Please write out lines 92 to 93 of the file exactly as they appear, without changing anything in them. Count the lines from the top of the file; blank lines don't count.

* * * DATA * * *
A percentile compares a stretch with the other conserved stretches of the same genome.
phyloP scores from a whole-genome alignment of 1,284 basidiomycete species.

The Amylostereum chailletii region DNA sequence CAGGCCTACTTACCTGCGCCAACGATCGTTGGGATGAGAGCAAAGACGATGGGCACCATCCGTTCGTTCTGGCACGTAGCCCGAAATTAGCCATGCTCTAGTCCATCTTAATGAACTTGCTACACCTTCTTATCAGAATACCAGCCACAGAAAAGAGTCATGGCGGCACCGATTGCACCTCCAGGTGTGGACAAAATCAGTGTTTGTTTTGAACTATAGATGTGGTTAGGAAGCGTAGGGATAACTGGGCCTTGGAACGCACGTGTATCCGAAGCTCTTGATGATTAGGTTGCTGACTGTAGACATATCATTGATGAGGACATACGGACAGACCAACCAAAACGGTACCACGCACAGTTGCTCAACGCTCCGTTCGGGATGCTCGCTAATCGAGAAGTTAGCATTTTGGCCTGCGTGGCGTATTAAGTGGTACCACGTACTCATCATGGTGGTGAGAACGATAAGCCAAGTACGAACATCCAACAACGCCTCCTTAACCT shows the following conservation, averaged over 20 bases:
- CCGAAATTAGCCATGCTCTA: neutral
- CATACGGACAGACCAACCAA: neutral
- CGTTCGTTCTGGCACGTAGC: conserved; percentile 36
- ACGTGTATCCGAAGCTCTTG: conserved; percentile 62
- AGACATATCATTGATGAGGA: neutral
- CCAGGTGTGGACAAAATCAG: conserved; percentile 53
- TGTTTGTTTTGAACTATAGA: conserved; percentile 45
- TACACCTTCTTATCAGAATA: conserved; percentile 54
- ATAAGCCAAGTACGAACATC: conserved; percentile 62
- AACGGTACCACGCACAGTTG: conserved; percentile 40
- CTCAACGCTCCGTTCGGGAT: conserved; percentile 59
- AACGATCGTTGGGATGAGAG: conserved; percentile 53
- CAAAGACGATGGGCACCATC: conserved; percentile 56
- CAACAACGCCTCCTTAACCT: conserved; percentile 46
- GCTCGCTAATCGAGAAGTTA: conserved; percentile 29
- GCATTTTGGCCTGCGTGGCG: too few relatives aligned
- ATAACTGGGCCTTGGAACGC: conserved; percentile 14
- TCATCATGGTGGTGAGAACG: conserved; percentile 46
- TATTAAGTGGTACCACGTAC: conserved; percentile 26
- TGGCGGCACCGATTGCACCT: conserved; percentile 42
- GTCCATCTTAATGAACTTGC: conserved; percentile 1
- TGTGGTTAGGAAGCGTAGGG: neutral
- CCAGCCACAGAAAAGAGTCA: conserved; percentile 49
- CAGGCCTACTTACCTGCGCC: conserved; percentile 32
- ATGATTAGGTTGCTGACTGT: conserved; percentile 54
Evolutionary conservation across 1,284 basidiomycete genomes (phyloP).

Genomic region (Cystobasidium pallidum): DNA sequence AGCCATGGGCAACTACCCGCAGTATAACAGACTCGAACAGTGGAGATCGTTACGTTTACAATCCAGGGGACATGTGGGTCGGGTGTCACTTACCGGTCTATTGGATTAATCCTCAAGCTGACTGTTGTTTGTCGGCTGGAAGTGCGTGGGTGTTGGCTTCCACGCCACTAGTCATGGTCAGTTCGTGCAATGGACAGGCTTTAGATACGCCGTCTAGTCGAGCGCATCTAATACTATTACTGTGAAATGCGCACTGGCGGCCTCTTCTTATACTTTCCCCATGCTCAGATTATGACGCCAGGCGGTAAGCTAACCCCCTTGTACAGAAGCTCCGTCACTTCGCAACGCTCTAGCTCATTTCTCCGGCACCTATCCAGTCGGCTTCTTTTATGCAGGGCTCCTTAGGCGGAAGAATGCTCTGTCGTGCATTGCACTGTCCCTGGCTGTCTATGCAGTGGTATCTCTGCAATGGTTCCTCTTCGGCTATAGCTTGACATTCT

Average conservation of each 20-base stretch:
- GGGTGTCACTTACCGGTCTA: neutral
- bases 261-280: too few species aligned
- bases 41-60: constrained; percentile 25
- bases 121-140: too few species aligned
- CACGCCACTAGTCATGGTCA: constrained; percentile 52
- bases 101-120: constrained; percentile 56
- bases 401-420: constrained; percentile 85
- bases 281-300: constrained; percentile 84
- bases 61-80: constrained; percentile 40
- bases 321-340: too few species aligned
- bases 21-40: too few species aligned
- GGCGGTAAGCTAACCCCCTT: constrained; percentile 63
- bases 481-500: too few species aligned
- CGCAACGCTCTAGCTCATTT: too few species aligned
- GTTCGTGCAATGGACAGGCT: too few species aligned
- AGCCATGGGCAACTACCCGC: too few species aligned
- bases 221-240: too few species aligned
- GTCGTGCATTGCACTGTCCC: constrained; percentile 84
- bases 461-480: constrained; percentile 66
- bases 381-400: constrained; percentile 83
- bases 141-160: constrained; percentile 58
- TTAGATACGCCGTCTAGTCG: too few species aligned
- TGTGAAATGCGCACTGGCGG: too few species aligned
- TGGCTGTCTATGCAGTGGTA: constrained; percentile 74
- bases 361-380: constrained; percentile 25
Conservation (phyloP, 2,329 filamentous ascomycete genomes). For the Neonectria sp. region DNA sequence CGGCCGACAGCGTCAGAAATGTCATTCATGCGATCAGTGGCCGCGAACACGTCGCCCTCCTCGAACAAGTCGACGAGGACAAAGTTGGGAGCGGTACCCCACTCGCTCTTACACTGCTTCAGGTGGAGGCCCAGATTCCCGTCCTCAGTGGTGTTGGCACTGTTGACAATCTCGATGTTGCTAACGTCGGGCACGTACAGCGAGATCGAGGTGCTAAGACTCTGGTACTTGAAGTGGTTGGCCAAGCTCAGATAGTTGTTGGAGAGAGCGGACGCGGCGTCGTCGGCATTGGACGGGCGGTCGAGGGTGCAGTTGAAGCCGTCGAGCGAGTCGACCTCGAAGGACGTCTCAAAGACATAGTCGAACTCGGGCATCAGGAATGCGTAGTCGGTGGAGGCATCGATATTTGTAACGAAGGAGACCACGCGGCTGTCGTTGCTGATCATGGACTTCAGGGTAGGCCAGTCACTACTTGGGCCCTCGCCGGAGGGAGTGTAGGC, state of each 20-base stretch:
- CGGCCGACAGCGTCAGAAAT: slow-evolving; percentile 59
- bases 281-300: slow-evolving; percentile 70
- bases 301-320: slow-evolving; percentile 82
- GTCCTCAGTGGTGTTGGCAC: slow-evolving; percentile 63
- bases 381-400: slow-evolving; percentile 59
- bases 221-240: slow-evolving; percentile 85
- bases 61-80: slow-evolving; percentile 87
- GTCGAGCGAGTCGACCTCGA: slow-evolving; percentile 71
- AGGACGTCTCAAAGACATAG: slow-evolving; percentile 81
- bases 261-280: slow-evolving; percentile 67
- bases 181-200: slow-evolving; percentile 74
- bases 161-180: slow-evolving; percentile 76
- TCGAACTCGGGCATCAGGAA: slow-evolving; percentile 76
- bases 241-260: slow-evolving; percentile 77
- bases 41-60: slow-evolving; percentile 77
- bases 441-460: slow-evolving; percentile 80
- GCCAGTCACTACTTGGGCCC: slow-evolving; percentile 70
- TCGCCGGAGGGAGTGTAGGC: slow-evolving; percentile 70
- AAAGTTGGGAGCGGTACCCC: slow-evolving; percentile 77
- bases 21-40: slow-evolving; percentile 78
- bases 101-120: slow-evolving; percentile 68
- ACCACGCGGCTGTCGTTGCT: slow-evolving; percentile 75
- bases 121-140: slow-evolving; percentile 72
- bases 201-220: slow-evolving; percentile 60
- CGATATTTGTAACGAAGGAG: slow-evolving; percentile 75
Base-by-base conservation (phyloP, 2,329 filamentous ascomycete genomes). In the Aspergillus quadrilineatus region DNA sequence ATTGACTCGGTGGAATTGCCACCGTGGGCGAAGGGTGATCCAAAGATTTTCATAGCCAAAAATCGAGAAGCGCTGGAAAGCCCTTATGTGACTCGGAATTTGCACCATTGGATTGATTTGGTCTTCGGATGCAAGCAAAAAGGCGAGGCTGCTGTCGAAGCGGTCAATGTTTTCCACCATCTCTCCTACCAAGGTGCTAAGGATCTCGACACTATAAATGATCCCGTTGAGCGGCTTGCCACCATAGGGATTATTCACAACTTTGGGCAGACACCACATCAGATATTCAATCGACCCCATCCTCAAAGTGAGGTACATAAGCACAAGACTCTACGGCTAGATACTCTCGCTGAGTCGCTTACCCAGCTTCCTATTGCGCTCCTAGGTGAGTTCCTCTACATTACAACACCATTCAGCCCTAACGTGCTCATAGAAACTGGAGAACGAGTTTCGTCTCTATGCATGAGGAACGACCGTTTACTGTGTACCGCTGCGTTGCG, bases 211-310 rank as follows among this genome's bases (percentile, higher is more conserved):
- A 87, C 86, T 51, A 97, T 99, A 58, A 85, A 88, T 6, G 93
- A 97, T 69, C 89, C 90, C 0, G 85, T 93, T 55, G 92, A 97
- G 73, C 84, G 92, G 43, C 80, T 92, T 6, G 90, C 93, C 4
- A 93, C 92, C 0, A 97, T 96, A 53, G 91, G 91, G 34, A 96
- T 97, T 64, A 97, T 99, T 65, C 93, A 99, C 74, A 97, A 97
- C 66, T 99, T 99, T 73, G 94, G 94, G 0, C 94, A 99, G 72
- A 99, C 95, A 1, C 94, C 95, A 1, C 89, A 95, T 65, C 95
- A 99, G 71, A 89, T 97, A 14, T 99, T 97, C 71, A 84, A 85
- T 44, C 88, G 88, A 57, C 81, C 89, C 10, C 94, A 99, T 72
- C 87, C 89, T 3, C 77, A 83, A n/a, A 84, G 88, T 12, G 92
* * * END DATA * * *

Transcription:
- T 44, C 88, G 88, A 57, C 81, C 89, C 10, C 94, A 99, T 72
- C 87, C 89, T 3, C 77, A 83, A n/a, A 84, G 88, T 12, G 92